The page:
Oh, and there’s that other angle to swallow. The Stand Alone study highlights a slightly less adversarial reaction than the unspoken suggestion that you “must have done something truly awful”, but it’s still equally painful to hear. There are people who trivialise your relationship breakdown with statements such as “I’m sure things will get better”, disregarding the fact that most estranged people believe “we could never have a functional relationship in the future”. In fact, 80% of people feel relief, more freedom and increased self-respect since estrangement.

Indeed, self-respect is the gift I’ve given to myself every Christmas this past decade. In practice, it’s always a mental tussle between craving the picture-perfect family gathering and reminding myself that it was never like that, and never could be. I’ve tried, and the endless disappointment is a heavy burden. Freeing myself from irrational, unrequited duty has been truly liberating.

It takes guts to turn your back on someone, especially when society tells you that blood is thicker than water. But - to butcher a cliché - if there’s poison in the blood, why take the transfusion?

Crikey, you only asked where I’d be for Christmas, and I’ve spent ten minutes setting out my personal manifesto for personal relationships. This is why in real life, I try to tackle these clumsy conversations by answering briefly, definitively, and moving things along quickly. “Nope, not seeing Dad. Are you going anywhere?”, or, “We’re having a quiet Christmas, just how we like it. New Year’s is a different story though…”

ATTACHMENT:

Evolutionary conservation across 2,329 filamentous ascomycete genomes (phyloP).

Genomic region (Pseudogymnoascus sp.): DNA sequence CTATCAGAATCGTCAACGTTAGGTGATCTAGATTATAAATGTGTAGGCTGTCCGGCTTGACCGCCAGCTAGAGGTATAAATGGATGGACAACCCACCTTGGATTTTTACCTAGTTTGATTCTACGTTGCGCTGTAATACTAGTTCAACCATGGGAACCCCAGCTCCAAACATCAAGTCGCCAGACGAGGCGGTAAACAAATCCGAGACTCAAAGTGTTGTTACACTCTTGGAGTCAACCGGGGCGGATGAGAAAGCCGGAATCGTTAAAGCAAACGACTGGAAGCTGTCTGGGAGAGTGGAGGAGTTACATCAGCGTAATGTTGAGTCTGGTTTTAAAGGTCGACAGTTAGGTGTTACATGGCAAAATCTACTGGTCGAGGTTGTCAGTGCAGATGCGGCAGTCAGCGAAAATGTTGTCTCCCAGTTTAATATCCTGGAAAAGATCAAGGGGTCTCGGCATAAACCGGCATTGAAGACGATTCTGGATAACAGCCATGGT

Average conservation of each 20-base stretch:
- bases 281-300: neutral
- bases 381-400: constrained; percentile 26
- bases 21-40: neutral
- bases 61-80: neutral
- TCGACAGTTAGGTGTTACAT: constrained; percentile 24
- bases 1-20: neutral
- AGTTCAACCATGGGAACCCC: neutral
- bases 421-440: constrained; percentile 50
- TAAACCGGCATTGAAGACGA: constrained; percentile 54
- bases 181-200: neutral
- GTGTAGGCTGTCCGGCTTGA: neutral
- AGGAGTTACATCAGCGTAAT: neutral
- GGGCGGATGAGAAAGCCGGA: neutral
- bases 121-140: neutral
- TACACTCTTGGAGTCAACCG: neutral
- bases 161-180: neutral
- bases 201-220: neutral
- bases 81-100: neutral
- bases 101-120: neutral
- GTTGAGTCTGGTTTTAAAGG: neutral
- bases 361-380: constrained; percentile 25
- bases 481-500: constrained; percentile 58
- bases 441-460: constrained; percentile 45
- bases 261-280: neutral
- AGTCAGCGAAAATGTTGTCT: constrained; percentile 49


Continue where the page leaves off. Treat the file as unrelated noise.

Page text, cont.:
If people push for more detail or justification for not seeing my dad, I make a joke about my ‘Jeremy Kyle’ background to explain and lighten the direction the conversation might otherwise take. I already have a therapist, and I really don’t need to talk it out with Barbara from accounts, thanks.

Where mutual relatives are concerned, things get stickier. One Christmas, a few years after I stopped seeing my dad, my brother phoned me. His voice was shaking. He was frightened for Dad’s wellbeing (he’d been dumped by yet another girlfriend), and he pleaded with me to call him. I felt sick at the thought but eventually I did, for my brother’s sake. It was utterly draining, and entirely fruitless.

“With relatives, my advice can only be to do what feels right, and state your boundaries clearly when necessary.”

Since then, my brother hasn’t asked me to compromise my boundaries again, and our relationship is easier for it. Christmas is easier for it. With relatives, my advice can only be to do what feels right, and state your boundaries clearly when necessary.

And for the day itself, do whatever feels celebratory to you. Forget about the rose-tinted supermarket adverts and their cookie-cutter version of Christmas. They only stage those scenes of domestic perfection to shift more sprouts, anyway.

Maybe your day will involve gathering a group of loved ones together: friends for drinks; family for dinner; dogs for a long, crunchy walk in the woods. Maybe you’ll break with tradition entirely and jet off to Corfu or go hiking in the South Downs. Perhaps you’ll volunteer in a homeless shelter, soup kitchen or children’s hospital, where you can share all your brilliant, valuable love with people who can appreciate it.

This year, we’re spending time with my Mum a few days before, but Christmas Day won’t see us on the gruelling tour of parents’ houses that we used to attempt. It’ll be me, my husband, my daughter, dog and cat, having a quieter Christmas than many, but maybe a gentler one too.

I hope that wherever my dad is, whoever he’s with, he has a happy Christmas. And I hope you do, too. May you have a restful or raucous, contented or chaotic, elegant or exotic Christmas.

Whatever feels right for you.

Becky Kleanthous is a freelance writer. Follow her on Twitter at @SomethingWordy